Let’s not forget the story of Yusuf Sarwar and Mohammed Ahmed, two men from Birmingham, England, who set out several years ago to engage in violent jihadism in Syria but who logged onto Amazon before leaving in order to order books such as Islam for Dummies and The Koran for Dummies. They were ready to go out and defend Islam with their lives, and yet they clearly knew little to nothing about the religion for which they were presumably fighting. But religious illiteracy is not the exception among terrorist wannabes. It’s often the norm. We’ve learned of how widespread Islamic illiteracy among terrorists is from leaked MI5 documents in 2008 which noted that few people involved in terrorism have religious literacy or practice Islam with any regularity. Other studies have made similar observations.
Invoking the phrase “radical Islamic terrorism” is a political manoeuvre that demonizes all followers of an entire religion and conveys the false notion that Islam is the “root cause” of this form of violence. Politicians like Trump make this move because it works, not because of the evidence. In fact, there is no evidence of an organic link between Islam and violence. Such assumptions reflect a fundamental misunderstanding not only of Islam but of religion more generally and how it factors into violent extremism. Until politicians and policymakers develop a deeper, more sophisticated understanding of religion and how it does, and doesn’t factor into violent extremism, the main result from counterterrorism programs and policies will be more Islamophobia.
Q: How much is the U.S. foreign policy to blame for the expansion and promotion of anti-Muslim sentiments? How do verbal attacks by the U.S. president against the leaders of other countries, including Muslim nations, his nuclear double standards and the policy of selling arms to certain Middle East nations en masse stimulate Islamophobia?A: There’s no doubt that the U.S. war on terror was predicated on Islamophobic motifs, including the belief that Islam is inherently anti-democratic, violent, and misogynist. During the Bush administration, proponents of the war frequently used language such as “Islamic radicalism” and “Islamo-fascism” to describe the threats posed to the United States. President George W. Bush and First Lady Laura Bush also invoked oppressed Muslim women as a reason why the United States must engage in aggressive military action abroad.
President Trump’s recent decision to withdraw from the Iran nuclear deal is undoubtedly a reflection of a deeper Islamophobia in the current Republican Party that sees Iran as an existential threat because of its Islamic identity. Of course, President Trump does send mixed messages to Muslim-majority countries. He’s been much more accommodating to Saudi Arabia, for example, than to other countries, in part because of his own financial interests, not to mention the economic and military interests of the United States. We must bear in mind that Saudi Arabia is a major purchaser of weapons from the United States.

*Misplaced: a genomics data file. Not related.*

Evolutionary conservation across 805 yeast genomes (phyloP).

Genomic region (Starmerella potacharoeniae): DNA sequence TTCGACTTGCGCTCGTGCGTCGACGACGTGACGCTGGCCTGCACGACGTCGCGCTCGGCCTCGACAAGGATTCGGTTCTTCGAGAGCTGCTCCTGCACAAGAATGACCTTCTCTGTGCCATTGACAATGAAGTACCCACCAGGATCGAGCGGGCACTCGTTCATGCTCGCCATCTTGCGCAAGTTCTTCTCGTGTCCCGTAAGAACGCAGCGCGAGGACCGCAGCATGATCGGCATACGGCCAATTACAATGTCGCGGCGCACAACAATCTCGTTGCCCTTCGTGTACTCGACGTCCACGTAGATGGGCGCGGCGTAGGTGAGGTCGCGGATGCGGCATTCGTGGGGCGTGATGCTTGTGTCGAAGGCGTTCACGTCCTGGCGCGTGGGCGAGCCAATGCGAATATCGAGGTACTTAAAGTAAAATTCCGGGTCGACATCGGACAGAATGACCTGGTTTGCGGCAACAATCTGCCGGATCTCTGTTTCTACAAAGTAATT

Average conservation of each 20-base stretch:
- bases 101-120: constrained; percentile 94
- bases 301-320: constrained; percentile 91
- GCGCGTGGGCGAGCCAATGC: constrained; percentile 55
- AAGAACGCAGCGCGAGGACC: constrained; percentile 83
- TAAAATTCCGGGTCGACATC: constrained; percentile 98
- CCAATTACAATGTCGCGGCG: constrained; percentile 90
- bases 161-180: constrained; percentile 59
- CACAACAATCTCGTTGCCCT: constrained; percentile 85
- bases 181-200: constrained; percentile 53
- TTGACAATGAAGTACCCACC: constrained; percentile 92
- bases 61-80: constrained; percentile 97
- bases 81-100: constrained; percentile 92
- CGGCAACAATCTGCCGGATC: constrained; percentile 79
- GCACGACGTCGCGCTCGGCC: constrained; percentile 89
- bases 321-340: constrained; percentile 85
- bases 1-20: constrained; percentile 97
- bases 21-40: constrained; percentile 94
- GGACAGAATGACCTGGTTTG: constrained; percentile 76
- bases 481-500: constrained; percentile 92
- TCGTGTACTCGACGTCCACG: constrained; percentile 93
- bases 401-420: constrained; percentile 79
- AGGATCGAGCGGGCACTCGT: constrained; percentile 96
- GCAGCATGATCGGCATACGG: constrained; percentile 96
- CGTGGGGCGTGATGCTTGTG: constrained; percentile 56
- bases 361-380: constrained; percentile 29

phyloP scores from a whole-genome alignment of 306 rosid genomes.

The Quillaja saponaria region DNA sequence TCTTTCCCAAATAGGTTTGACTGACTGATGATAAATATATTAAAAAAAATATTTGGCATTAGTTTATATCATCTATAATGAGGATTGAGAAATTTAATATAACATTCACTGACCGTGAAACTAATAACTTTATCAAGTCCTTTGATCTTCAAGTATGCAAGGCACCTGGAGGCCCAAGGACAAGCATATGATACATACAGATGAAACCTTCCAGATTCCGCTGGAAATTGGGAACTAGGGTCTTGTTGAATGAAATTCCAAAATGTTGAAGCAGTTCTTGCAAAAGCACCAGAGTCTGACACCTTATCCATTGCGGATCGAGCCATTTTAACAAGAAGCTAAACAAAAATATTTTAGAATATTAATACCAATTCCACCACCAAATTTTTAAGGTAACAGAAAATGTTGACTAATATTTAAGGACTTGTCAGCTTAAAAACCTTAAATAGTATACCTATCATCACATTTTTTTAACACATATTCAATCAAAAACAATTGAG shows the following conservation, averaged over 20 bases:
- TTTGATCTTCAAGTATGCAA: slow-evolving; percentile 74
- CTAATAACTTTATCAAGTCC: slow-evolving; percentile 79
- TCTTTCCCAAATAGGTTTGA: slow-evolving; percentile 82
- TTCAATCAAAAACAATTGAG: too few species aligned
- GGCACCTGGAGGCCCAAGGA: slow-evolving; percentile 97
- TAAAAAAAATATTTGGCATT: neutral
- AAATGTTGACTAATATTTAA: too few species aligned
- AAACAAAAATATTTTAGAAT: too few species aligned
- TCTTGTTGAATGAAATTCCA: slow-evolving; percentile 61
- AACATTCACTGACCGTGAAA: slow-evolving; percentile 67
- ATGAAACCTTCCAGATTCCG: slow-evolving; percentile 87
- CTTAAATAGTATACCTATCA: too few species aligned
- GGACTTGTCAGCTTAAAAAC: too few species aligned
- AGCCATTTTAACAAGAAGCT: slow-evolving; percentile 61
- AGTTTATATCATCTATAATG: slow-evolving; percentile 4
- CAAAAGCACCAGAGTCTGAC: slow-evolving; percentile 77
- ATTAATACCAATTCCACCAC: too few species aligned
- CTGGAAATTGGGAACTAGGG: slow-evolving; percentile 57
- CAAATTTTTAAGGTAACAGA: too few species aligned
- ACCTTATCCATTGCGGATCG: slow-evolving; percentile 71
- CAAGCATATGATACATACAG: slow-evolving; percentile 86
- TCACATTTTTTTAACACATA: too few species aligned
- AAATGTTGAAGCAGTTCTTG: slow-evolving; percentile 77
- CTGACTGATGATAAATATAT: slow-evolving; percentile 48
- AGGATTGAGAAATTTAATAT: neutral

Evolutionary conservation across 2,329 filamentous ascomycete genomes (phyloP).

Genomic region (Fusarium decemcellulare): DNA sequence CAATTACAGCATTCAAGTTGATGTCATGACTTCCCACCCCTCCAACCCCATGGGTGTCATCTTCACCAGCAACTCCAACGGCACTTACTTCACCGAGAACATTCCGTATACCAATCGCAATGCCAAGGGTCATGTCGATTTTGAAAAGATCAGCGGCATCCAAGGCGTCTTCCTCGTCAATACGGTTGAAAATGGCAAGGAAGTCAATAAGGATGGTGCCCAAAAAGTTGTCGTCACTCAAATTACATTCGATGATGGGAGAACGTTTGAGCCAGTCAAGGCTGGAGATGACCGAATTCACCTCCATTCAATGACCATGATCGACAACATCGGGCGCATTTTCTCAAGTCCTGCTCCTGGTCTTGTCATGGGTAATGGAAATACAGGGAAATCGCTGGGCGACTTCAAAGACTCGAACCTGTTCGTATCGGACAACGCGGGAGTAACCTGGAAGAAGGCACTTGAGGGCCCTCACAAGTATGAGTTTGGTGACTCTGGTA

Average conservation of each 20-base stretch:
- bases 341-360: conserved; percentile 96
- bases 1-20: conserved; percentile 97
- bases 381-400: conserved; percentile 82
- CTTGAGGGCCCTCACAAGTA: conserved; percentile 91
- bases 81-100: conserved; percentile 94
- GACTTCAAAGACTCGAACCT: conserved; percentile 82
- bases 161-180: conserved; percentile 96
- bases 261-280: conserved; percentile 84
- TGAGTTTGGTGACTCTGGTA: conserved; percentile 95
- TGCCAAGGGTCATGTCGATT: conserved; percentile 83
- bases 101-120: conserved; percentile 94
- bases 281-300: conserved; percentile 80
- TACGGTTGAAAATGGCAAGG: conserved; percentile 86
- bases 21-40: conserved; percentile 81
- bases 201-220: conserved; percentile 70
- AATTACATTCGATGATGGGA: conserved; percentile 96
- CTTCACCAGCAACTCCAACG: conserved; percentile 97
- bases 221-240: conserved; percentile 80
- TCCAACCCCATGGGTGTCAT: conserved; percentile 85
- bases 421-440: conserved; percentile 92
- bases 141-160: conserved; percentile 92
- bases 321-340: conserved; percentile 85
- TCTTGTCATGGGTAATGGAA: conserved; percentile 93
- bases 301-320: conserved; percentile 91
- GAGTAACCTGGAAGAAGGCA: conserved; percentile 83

Nevertheless, the ongoing military action in Muslim-majority countries creates an atmosphere in which Muslims are cast as enemies of the United States. Under these circumstances, Muslims at home become symbolic stand-ins for the Muslim enemy abroad. As long as some version of the war on terror lingers, Islamophobia will continue to be a prominent problem.
Q: What is the role of Muslims in changing the portrayal of Islam? Have American Muslims been successful in depicting a realistic and heartening image of their religion? How is the public image of Islam affected by the achievements made by Muslim athletes, artists, authors, academicians and entrepreneurs?A: American Muslims have done a great deal of reaching out the larger public to educate the majority population about Islam. Frankly, I’m not sure American Muslims can do much more to counter this prejudice than what they are currently doing. And while having Muslim sports icons, authors and entrepreneurs can help, it can only do so much in the fight against Islamophobia.
More to the point, I don’t think Muslims have the primary obligation to fight Islamophobia, even though it’s understandable that American Muslims are very much involved in this fight. Islamophobia, however, arises not from the failures of Muslims to present a more positive image of Islam. Such a belief assumes that Islamophobia is primarily driven by a misunderstanding of Islam. It is not. Islamophobia is a form of racism, and this racism emanates from the majority population and is often manufactured by politicians and members of the Islamophobia Industry for political and financial gain. Moreover, it’s a racism that’s been around not for a few years or a few decades but for centuries.
Anti-Muslim racism has been employed by Western nations in modern history to achieve larger political or imperial goals. That’s what we must recognize with Islamophobia. And that means that it's the majority population and those in political power who have the responsibility – morally and politically, to combat Islamophobia. Until more people from the majority population join in the fight against Islamophobia, we will not see the needle move on Islamophobia in any significant way.
Q: Do you see this determination and willingness in the leaders of Europe and North America to condemn Islamophobia loudly and make it clear that they fight for the rights of their minorities and faith groups and stand by them?
A: Some leaders have done a good job in condemning Islamophobia, even if their record in supporting Muslim populations is mixed. But we must recognize that some leaders have actively contributed to and encouraged Islamophobia. On this end of the spectrum, we have leaders like Viktor Orban of Hungary and Donald Trump of the United States. We also have prominent members of far right parties who may or may not be part of governing coalitions but whose careers nonetheless depend on promoting Islamophobia. Geert Wilders of the Party for Freedom in the Netherlands and Marine Le Pen of the National Front in France come to mind. This tactic of encouraging Islamophobia, as opposed to condemning it, will continue to be used by far right and populist parties for the foreseeable future precisely because it helps them gain support from key elements of the electorate.
By: Kourosh Ziabari